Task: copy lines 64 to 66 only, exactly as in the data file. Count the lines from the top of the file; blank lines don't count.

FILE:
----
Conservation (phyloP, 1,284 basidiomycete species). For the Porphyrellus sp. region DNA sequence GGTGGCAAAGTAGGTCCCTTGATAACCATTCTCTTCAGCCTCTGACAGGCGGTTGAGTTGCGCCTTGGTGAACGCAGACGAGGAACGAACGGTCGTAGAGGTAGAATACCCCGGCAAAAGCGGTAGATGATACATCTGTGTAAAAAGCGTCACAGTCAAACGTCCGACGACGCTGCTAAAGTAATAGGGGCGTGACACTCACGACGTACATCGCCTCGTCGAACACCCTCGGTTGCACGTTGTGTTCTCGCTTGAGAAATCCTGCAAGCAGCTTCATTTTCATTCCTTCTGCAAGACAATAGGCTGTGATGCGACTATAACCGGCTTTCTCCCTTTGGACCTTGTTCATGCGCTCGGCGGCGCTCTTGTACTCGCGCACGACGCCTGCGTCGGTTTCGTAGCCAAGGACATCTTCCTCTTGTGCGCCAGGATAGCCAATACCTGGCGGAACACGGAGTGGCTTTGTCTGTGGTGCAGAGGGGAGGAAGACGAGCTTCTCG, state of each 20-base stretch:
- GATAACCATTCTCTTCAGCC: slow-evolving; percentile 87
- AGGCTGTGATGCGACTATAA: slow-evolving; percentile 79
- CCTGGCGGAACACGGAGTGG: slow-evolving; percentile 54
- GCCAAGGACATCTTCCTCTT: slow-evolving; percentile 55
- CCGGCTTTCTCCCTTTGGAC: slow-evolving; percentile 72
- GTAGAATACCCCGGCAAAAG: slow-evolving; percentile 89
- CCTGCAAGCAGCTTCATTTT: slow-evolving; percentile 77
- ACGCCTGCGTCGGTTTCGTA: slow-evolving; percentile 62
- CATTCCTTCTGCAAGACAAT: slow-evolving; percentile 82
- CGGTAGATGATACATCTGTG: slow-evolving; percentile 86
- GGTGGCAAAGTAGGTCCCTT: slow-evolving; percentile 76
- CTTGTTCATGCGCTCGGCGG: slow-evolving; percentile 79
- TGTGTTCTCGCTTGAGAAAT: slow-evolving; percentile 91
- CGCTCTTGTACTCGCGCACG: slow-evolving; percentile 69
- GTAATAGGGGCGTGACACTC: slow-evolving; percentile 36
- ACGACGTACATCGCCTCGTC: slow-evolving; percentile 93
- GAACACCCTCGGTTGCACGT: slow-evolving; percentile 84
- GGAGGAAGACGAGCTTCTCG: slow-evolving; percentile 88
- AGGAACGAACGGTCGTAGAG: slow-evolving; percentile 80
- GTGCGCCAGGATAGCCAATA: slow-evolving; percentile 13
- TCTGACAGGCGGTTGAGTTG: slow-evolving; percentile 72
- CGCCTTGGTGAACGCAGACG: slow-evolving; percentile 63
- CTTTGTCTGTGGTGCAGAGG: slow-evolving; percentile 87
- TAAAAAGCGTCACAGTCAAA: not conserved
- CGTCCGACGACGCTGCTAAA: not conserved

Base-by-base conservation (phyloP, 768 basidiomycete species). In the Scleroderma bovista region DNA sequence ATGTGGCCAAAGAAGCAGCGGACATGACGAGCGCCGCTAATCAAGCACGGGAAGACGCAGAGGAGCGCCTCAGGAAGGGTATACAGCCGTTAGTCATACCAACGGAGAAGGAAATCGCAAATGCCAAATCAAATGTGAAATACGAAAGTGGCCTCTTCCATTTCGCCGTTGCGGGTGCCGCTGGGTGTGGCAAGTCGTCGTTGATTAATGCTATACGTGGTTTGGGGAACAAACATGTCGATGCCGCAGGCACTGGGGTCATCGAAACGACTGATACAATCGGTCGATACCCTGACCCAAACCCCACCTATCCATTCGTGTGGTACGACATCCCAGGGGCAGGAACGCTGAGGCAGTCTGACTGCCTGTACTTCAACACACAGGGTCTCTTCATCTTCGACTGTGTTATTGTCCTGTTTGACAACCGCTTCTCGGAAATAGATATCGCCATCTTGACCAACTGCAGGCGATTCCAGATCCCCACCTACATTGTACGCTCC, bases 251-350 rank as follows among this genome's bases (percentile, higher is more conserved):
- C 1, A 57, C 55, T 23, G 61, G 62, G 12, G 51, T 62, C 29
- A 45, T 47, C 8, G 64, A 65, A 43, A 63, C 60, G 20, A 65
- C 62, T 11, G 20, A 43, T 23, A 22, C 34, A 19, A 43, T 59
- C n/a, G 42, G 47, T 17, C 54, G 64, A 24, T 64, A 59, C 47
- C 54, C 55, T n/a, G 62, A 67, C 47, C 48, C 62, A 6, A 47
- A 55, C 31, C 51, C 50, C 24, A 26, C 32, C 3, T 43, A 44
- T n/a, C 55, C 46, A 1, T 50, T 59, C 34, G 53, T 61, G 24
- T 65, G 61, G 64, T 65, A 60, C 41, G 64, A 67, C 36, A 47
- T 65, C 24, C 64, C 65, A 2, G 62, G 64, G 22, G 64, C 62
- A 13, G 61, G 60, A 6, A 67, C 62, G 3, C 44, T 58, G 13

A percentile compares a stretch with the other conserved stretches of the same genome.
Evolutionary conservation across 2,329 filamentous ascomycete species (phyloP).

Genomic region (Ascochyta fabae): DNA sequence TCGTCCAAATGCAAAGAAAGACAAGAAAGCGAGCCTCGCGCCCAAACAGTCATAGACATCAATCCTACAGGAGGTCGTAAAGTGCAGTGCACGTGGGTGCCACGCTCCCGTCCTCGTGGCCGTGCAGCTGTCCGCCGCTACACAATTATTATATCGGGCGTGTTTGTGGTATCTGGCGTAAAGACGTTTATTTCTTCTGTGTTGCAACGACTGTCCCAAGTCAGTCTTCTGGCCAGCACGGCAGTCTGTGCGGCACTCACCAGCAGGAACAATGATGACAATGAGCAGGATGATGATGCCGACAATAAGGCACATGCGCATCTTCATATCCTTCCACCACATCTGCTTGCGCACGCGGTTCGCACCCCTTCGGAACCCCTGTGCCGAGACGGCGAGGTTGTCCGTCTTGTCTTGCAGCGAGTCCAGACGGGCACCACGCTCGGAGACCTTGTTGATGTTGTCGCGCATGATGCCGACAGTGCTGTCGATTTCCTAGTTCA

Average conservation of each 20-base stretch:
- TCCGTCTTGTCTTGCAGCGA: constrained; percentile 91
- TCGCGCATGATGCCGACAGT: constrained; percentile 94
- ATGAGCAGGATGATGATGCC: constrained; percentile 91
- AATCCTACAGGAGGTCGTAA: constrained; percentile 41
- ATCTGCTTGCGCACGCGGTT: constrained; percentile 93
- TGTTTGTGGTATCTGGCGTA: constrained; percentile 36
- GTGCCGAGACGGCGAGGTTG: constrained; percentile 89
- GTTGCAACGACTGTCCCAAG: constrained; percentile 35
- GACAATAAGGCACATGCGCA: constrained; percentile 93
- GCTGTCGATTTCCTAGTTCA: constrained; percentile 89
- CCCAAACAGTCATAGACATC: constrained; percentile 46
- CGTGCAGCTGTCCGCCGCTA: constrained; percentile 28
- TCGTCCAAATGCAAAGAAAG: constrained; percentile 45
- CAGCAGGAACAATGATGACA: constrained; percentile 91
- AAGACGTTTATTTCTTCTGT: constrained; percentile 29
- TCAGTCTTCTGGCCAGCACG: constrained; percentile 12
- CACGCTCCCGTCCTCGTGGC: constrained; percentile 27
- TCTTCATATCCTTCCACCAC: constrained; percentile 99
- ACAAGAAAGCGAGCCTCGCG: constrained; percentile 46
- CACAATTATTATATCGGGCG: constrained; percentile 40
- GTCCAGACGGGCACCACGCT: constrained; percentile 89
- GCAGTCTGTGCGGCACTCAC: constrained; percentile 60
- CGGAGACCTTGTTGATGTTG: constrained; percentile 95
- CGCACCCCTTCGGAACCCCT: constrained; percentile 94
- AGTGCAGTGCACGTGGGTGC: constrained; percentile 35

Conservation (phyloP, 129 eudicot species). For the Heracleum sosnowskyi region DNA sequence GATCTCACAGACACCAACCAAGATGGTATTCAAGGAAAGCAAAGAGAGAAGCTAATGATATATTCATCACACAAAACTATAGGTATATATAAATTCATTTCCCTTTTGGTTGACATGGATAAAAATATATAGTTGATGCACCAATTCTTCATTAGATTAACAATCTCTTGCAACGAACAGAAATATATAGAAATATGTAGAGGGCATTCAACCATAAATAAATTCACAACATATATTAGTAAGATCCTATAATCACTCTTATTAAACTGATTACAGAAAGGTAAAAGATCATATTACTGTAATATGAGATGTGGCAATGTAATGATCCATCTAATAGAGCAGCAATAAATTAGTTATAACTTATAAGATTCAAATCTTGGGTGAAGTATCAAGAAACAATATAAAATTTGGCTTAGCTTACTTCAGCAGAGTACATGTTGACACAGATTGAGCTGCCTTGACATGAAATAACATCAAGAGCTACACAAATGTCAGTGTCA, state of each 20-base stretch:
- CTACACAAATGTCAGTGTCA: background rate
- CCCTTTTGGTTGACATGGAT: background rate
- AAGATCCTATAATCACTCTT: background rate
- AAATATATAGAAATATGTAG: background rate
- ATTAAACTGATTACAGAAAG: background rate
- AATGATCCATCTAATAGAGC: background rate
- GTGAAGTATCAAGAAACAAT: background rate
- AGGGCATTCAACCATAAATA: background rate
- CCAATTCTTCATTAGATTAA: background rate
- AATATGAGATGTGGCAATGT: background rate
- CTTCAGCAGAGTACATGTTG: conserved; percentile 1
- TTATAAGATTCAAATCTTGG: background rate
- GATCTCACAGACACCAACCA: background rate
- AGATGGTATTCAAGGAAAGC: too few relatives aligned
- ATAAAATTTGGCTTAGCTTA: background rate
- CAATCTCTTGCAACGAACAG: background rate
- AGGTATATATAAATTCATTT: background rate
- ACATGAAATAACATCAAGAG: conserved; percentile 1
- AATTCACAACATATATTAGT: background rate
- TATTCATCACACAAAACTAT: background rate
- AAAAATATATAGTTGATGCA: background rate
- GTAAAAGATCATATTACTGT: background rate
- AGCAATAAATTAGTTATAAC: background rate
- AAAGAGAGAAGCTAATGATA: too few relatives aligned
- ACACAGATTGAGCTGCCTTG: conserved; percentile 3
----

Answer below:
- CGGAGACCTTGTTGATGTTG: constrained; percentile 95
- CGCACCCCTTCGGAACCCCT: constrained; percentile 94
- AGTGCAGTGCACGTGGGTGC: constrained; percentile 35